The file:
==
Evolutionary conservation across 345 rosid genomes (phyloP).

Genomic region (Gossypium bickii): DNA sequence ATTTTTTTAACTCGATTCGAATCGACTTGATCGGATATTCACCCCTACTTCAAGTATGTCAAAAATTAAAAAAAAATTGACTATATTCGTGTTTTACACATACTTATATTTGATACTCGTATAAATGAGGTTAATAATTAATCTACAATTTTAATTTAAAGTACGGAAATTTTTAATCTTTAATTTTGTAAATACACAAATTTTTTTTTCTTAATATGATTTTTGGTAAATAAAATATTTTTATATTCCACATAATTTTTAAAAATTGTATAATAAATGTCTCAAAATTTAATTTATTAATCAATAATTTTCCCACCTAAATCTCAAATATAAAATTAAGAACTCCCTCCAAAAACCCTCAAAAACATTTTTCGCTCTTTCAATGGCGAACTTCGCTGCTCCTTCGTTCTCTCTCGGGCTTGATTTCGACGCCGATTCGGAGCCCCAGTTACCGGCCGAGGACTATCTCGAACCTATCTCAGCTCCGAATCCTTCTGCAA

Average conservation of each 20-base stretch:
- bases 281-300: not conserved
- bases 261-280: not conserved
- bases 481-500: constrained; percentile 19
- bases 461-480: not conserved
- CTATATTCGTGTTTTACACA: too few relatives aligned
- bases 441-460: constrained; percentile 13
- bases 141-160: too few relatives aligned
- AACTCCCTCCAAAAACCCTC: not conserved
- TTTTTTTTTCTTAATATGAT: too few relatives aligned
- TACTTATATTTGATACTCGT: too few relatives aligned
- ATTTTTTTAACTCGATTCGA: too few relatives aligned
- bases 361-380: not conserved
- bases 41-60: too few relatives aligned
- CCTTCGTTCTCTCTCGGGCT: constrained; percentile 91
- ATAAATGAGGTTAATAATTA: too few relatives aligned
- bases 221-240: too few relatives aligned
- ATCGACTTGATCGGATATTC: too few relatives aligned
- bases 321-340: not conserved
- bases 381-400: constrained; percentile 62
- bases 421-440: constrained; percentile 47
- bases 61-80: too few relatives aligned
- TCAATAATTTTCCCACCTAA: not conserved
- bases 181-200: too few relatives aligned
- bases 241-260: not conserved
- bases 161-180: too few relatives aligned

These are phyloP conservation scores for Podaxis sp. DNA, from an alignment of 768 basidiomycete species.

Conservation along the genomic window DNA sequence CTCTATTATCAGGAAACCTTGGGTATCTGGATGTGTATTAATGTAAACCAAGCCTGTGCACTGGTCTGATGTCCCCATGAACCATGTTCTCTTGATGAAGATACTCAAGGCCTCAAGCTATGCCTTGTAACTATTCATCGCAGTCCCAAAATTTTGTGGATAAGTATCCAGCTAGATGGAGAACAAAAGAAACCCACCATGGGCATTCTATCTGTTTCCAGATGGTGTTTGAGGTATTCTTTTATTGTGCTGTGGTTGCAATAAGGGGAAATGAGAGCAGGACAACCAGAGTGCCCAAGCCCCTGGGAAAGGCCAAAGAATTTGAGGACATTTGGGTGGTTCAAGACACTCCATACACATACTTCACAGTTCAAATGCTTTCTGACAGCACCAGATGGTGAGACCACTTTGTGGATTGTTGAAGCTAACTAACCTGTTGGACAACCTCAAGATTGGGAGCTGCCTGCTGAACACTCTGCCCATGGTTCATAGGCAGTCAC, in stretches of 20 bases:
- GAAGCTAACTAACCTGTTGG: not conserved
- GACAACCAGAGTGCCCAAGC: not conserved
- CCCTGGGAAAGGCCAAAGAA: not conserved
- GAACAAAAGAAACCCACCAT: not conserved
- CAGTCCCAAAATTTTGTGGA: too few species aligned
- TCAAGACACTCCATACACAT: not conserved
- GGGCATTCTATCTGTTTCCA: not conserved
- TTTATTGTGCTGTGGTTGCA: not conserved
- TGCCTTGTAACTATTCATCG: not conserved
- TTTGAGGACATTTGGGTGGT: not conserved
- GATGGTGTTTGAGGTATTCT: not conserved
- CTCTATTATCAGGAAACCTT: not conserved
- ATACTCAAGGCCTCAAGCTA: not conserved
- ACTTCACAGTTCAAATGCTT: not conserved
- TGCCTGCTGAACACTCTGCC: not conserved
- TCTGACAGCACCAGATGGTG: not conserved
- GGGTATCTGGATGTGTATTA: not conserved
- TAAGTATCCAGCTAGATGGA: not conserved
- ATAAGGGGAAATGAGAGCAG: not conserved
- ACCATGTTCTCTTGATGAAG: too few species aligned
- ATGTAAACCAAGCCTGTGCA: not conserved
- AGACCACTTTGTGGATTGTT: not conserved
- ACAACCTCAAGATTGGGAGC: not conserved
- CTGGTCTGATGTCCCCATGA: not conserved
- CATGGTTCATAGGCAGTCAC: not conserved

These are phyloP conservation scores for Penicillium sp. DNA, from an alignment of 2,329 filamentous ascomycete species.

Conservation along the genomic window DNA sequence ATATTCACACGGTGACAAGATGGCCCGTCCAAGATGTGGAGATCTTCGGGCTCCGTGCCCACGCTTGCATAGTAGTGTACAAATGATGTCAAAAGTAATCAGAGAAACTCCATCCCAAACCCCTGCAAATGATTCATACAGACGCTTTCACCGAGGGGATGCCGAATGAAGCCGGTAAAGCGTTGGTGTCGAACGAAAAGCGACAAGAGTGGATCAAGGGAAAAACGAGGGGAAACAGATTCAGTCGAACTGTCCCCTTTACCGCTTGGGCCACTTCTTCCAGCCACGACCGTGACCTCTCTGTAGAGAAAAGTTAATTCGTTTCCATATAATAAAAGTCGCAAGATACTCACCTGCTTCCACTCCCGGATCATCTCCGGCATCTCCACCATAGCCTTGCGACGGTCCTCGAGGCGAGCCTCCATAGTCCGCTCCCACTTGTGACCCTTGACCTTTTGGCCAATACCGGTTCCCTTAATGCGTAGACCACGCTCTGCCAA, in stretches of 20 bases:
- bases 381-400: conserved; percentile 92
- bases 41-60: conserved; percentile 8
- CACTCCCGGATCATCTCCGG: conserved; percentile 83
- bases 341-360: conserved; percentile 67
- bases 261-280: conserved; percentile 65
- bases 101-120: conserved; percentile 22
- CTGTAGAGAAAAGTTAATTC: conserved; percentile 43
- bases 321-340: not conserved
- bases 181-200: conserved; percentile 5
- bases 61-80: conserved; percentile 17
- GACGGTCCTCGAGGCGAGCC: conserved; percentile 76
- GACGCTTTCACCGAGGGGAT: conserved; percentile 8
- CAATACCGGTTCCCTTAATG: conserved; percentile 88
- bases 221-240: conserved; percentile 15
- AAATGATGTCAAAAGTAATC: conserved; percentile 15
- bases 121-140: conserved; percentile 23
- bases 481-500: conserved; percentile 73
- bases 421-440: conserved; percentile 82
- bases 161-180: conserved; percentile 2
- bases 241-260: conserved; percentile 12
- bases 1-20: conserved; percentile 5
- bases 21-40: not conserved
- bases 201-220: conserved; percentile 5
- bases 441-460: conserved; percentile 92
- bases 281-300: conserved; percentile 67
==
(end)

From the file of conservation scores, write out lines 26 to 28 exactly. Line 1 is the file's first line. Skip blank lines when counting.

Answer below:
- bases 181-200: too few relatives aligned
- bases 241-260: not conserved
- bases 161-180: too few relatives aligned